As Americans celebrated Independence Day this past summer, few probably realized that it took nearly all the money they earned since New Year’s Day to pay their share of the cost of government for 1996.

Cost of Government Day (COGD) marks the calendar date by which the average American has earned enough, in gross income, to pay for all direct and indirect taxes for that year. This includes total federal, state and local government spending plus the cost of regulation. In 1996, COGD fell on July 3.

Americans spend just over half their year’s earnings to pay for government services and regulations. Out of 366 days in 1996, the average American worked 184.6 days (50.4 percent) to pay for government, leaving 181.4 days for him or her to earn enough to pay for food, housing, clothing, transportation, education, health care, savings, and discretionary income.

Government provides needed services and plays a crucial role in defending the rights and freedoms of citizens, and these things must come at a cost. However, many people now question whether the cost of government is too high and whether government can perform its core functions at less expense. Some even ask how free our society can be if over half of its productive time per year is devoted to paying for the cost of governing it.

The Americans for Tax Reform Foundation’s annual attempt to answer this question is Cost of Government Day. The aim of COGD is to draw attention to and spark discussion about the size, scope, effectiveness, and cost of government in our country.

The total cost of government in 1996 is estimated to be $3.38 trillion–approximately $13,000 for every man, woman, and child in the United States. Of this total, nearly $1 trillion is the result of federal and state regulation. The federal government is responsible for more than $739 billion in indirect regulatory taxes this year alone. That is more than $2,800 for every man, woman and child in the United States.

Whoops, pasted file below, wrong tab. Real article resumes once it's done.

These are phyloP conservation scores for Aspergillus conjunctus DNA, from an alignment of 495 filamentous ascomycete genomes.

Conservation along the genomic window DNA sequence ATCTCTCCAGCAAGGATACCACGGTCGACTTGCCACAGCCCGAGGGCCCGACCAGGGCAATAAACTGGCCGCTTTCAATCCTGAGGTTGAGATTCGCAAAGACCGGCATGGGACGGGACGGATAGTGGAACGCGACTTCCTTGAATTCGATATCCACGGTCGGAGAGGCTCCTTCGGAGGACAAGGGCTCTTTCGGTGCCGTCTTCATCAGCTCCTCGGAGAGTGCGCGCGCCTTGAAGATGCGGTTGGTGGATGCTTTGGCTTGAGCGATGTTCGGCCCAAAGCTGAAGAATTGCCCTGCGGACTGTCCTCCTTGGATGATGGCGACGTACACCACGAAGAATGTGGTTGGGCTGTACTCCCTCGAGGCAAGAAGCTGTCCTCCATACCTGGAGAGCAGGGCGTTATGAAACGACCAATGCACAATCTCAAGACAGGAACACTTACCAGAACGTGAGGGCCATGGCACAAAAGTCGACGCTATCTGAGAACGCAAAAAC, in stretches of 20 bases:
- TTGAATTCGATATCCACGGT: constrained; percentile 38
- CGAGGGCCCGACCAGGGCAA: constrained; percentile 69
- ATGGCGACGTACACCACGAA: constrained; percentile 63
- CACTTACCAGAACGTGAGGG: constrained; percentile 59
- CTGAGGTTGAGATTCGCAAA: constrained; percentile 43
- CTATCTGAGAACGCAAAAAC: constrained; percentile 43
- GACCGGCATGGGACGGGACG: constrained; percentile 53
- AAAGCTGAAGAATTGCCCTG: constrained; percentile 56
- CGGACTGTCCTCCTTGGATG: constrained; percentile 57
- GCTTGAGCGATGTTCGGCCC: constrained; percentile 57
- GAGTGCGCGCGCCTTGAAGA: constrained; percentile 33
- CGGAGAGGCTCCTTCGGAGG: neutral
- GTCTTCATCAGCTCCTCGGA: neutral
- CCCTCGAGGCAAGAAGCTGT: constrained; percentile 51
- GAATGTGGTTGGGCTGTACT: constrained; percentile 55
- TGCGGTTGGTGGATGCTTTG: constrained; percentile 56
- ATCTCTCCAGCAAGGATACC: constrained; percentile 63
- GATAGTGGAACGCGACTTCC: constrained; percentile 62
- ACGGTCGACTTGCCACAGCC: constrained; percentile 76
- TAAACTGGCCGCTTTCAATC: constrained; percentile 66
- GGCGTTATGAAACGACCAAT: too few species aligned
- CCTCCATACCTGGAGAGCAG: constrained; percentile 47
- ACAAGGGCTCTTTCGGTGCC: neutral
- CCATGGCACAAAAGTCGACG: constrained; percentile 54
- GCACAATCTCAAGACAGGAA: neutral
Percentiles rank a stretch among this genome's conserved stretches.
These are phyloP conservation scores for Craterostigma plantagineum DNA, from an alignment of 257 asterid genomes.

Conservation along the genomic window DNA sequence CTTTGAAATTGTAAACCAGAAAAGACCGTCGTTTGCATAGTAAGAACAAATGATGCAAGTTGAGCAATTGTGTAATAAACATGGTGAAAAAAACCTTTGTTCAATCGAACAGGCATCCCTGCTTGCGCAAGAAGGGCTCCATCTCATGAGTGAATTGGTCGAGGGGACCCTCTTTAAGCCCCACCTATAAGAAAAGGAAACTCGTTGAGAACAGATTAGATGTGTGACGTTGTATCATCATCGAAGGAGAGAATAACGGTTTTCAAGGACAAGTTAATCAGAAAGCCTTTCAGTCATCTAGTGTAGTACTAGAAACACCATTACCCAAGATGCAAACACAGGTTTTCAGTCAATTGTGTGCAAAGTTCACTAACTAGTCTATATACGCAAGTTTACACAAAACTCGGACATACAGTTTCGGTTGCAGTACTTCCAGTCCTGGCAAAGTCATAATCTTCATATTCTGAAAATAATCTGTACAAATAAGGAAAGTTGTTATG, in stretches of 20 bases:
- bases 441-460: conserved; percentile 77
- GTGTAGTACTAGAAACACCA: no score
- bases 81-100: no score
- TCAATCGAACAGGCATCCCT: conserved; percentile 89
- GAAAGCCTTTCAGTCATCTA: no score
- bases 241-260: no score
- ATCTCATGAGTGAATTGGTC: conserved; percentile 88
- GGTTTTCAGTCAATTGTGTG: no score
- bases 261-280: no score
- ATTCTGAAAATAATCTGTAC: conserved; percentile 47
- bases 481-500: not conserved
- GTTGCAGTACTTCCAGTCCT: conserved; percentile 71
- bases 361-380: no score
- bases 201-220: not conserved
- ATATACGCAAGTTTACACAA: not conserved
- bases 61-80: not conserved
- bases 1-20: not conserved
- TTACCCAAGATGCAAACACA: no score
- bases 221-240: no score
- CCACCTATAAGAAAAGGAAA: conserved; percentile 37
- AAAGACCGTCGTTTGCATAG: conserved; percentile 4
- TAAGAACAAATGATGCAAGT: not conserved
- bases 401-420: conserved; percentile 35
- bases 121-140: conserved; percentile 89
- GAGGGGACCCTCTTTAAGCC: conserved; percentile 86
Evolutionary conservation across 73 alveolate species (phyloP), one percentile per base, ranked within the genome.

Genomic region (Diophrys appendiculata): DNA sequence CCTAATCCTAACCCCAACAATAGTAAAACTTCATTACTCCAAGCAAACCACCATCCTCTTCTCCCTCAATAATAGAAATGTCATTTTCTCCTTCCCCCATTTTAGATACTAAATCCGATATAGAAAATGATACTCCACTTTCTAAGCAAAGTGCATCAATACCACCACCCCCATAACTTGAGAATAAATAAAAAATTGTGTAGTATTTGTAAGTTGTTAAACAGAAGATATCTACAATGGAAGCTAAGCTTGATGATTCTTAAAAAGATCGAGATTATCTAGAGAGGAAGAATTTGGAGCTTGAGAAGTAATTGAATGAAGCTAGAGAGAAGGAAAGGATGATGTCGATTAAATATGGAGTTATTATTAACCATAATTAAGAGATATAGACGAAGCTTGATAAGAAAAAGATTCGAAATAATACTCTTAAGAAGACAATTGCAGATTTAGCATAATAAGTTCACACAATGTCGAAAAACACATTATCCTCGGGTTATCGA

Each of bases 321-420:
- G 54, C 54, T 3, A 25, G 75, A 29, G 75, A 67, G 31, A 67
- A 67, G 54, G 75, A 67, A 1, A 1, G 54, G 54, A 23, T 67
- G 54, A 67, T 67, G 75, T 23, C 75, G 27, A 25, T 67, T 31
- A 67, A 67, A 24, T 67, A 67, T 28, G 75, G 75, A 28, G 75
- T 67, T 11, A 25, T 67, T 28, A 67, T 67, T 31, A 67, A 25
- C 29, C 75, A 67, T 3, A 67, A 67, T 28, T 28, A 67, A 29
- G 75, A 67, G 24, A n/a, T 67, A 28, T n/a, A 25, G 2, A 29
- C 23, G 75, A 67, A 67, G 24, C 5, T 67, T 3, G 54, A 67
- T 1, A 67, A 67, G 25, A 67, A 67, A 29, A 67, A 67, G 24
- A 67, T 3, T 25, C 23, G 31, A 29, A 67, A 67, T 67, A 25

The 184.6 calendar days Americans will spend in 1996 working to finance government is divided as follows:

  • 51.2 days for state and local spending and regulations,

  • 40.3 days for federal regulations,

  • 32.1 days for other federal programs,

  • 31.4 days for Social Security and Medicare,

  • 15.5 days for national defense, and

  • 14.1 days for interest.

Americans for Tax Reform Foundation relies on a numberof authoritative studies and the government’s own statistics to calculate the annual cost of government. The main source of government data is the U.S. Commerce Department’s National Income and Product Account.

The framework for calculating the cost of regulations is derived from a 1995 report to the U.S. Small Business Administration by Rochester Institute of Technology Professor Thomas D. Hopkins, a leading authority on American regulatory costs. His figures are augmented by estimates provided by other economists and consultants to the Foundation.

This year, Cost of Government Day arrives earlier than in recent years for several reasons. First, defense spending cuts more than offset continued growth in social and discretionary spending. Secondly, reform efforts in Congress have reined in the growth of some federal programs.

Increasingly effective privatization initiatives at the state and local levels have also contributed to COGD’s earlier arrival this year. Over 60 functions of Michigan state government have been either privatized or evaluated for privatization (as of March 1, 1996), saving working men and women millions of dollars. (See MPR Spring 1996.) Michigan posted the largest sale of any state-owned assetwhen it sold the Accident Fund insurance company for $255 million in cash. (See MPR Spring 1995.)

Responsible government officials around the country and especially in Michigan use privatization as a tool to provide high quality government services at less expense. Many citizens, wary of increased government spending, are pressuring state and local officials to control costs and are welcoming privatization as one way to do so.

Indeed, it is at the state and local level that officials get the most leverage from privatization. Officials can use money saved from privatization to reduce the tax burden of their citizens, or to improve or expand service in other high priority government services. While controversial government cost-cutting ideas–balanced budget amendments, flat tax rates, tax limitations–are debated in distant capitals, privatization is being embraced as a practical, local tool.


Privatization is emerging as a bipartisan, good-government initiative, and it is one way that local leaders can help make Cost of Government Day come earlier.


Few tools offer local government officials as much promise to maintain or increase the effectiveness of government services while decreasing their cost. Privatization is emerging as a bipartisan, good-government initiative, and it is one way that local leaders can help make Cost of Government Day come earlier.